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06 May: Tair Kaminer starts her fifth spell in gaol. Send messages of support via Reuven Kaminer

04 May: Against the resort to denigration of Israel’s critics


23 Dec: JfJfP policy statement on BDS

14 Nov: Letter to the Guardian about the Board of Deputies

11 Nov: UK ban on visiting Palestinian mental health workers

20 Oct: letter in the Guardian

13 Sep: Rosh Hashanah greetings

21 Aug: JfJfP on Jeremy Corbyn

29 July: Letter to Evening Standard about its shoddy reporting

24 April: Letter to FIFA about Israeli football

15 April: Letter re Ed Miliband and Israel

11 Jan: Letter to the Guardian in response to Jonathan Freedland on Charlie Hebdo


15 Dec: Chanukah: Celebrating the miracle of holy oil not military power

1 Dec: Executive statement on bill to make Israel the nation state of the Jewish people

25 Nov: Submission to All-Party Parliamentary Group Against Antisemitism

7 Sept: JfJfP Executive statement on Antisemitism

3 Aug: Urgent disclaimer

19 June Statement on the three kidnapped teenagers

25 April: Exec statement on Yarmouk

28 Mar: EJJP letter in support of Dutch pension fund PGGM's decision to divest from Israeli banks

24 Jan: Support for Riba resolution

16 Jan: EJJP lobbies EU in support of the EU Commission Guidelines, Aug 2013–Jan 2014


29 November: JfJfP, with many others, signs a "UK must protest at Bedouin expulsion" letter

November: Press release, letter to the Times and advert in the Independent on the Prawer Plan

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September: JfJfP/EJJP on the EU guidelines with regard to Israel

14th June: JfJfP joins other organisations in protest to BBC

2nd June: A light unto nations? - a leaflet for distribution at the "Closer to Israel" rally in London

24 Jan: Letter re the 1923 San Remo convention

18 Jan: In Support of Bab al-Shams

17 Jan: Letter to Camden New Journal about Veolia

11 Jan: JfJfP supports public letter to President Obama

Comments in 2012 and 2011




Salafis change direction in Gaza pressure pot

Gaza’s Salafis under scrutiny
Posted By Jared Malsin Monday, April 25, 2011
Palestinians in the Gaza Strip were shocked the week before last when an Italian activist and journalist, Vittorio Arrigoni, was kidnapped and then murdered by a self-proclaimed Salafi jihadi group. Arrigoni, a bighearted man who I met several times during a recent two-month stay in Gaza, was well known around the Strip as a strong supporter of the Palestinian cause. “I come from a partisan family,” he once told an interviewer. His grandparents had fought and died while fighting fascism in Italy. “For this reason,” he said, “probably, in my DNA, there are particles that push me to struggle.”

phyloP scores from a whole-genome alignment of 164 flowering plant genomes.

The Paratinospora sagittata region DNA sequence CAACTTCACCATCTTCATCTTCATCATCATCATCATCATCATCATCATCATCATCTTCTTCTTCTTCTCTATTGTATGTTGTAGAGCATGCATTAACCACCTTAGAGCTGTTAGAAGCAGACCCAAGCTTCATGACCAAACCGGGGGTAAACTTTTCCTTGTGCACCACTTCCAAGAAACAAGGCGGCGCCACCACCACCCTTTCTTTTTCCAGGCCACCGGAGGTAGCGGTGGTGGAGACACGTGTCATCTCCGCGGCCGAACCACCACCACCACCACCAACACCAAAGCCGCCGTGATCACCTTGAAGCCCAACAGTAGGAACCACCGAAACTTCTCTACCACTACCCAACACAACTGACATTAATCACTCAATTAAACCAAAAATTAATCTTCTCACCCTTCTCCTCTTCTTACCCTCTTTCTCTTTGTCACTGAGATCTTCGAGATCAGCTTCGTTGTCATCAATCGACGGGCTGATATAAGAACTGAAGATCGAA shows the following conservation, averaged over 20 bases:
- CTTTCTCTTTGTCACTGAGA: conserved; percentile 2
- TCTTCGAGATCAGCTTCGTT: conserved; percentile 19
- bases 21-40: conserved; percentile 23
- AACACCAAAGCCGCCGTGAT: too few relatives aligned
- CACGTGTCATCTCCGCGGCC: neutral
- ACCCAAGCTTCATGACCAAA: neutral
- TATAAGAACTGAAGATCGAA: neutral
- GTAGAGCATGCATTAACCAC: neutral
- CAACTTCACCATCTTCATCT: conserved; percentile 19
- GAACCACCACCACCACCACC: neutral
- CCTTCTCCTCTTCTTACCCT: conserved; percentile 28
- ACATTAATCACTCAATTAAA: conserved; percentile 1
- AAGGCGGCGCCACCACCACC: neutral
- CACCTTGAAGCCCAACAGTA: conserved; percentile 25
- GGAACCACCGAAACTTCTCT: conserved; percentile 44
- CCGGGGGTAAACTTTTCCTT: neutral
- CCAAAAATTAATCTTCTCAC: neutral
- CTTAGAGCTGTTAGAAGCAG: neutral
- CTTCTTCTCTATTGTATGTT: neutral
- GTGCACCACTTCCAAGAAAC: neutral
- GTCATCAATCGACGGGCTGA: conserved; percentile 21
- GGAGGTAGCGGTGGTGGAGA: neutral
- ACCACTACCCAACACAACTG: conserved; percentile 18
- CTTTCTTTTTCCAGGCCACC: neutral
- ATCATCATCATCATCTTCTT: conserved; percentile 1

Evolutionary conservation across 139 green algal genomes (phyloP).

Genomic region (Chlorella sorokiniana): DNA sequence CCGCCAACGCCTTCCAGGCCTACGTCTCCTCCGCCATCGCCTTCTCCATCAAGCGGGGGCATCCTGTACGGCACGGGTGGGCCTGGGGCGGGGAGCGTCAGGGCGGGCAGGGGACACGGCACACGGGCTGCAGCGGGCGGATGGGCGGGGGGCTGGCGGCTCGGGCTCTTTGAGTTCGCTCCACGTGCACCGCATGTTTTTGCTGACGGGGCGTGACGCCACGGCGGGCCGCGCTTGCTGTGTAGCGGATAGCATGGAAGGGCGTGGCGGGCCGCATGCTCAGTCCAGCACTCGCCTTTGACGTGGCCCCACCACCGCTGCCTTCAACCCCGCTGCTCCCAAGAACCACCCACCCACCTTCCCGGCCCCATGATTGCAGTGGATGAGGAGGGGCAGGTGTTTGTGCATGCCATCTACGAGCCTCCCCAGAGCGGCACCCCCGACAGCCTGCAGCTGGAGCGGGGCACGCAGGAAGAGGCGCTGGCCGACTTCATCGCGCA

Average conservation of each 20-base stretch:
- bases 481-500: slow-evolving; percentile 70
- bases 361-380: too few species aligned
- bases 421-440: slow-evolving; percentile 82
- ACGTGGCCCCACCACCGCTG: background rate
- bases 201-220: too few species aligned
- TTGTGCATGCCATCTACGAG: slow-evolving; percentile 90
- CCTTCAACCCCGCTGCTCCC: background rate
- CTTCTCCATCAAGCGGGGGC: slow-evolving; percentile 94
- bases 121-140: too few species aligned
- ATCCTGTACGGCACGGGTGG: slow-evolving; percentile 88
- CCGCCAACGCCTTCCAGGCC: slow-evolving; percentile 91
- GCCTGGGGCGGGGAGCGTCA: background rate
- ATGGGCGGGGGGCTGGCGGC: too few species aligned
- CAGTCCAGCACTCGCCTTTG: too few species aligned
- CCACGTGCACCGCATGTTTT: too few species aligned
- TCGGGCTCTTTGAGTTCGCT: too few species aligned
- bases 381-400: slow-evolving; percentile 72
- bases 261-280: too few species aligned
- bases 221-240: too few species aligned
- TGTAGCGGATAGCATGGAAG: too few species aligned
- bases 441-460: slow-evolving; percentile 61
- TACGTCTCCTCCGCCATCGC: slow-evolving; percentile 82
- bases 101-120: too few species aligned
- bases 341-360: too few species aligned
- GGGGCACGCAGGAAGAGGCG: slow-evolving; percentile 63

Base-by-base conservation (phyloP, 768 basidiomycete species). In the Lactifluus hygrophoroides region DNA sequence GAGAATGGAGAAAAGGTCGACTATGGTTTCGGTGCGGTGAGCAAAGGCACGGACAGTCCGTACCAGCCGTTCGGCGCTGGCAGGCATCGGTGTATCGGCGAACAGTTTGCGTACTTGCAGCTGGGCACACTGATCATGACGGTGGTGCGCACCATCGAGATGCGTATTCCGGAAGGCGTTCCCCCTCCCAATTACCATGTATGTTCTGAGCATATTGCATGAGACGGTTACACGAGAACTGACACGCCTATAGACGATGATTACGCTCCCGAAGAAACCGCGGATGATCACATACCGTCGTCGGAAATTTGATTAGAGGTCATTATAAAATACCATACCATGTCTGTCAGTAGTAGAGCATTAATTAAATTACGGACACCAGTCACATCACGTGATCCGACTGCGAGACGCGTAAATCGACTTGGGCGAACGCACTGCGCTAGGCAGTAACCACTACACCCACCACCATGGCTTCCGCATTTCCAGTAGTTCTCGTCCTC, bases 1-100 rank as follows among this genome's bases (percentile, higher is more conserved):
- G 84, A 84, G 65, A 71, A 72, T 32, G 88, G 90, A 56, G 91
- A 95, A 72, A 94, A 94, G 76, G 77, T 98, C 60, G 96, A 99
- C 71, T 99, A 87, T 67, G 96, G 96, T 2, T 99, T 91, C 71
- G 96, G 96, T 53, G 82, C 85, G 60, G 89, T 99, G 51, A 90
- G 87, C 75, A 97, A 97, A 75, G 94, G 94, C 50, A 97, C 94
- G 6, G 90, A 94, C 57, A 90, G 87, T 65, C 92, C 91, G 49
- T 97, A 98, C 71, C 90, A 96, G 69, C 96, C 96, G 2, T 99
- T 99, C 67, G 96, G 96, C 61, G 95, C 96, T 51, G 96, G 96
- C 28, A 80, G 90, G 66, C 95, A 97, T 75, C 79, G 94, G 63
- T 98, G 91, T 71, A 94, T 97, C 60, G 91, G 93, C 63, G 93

In a YouTube video Arrigoni’s captors demanded that Gaza’s Hamas government release Salafi prisoners from its jails within 30 hours or they would execute their hostage. With police closing in, the captors apparently decided not to wait for their own deadline and killed him the same day. Last Tuesday, Hamas-affiliated police and security forces surrounded three suspects in a house in the Nuseirat refugee camp. Nuseirat is where the Salafi group Tawhid wa Al-Jihad (Monotheism and Jihad) is based. As documented in a video, Hamas authorities brought Hisham Sa’idini, the leader of Tawhid wa Al-Jihad, whose release the kidnappers demanded, from prison in an attempt to negotiate their surrender. Police also summoned the mother of one of the suspects, a Jordanian citizen, to aid in the negotiating process. According to Hamas officials, the standoff ended in a shootout in which the Jordanian threw a grenade at his two accomplices then shot himself.
In the initial days after the murder, Hamas officials insinuated that the perpetrators of this inexplicable crime were Israeli agents, although they were reluctant to make this statement unequivocally when speaking on the record. Of course, no evidence has emerged publicly to support this conspiracy theory. Others, particularly in right-wing Israeli and U.S. circles, seized on Arrigoni’s murder in order to depict the Gaza Strip, and Palestinian society at large, as a monolithic den of fanatics. It ought to go without saying that this is not the case. Gaza’s people, who belong to a wide and overlapping spectrum of religious and political views, universally condemned the murder. Similarly, all political parties, including Hamas, Fatah, Islamic Jihad, the Popular Resistance Committees, and even Salafi leaders, denounced the killing.
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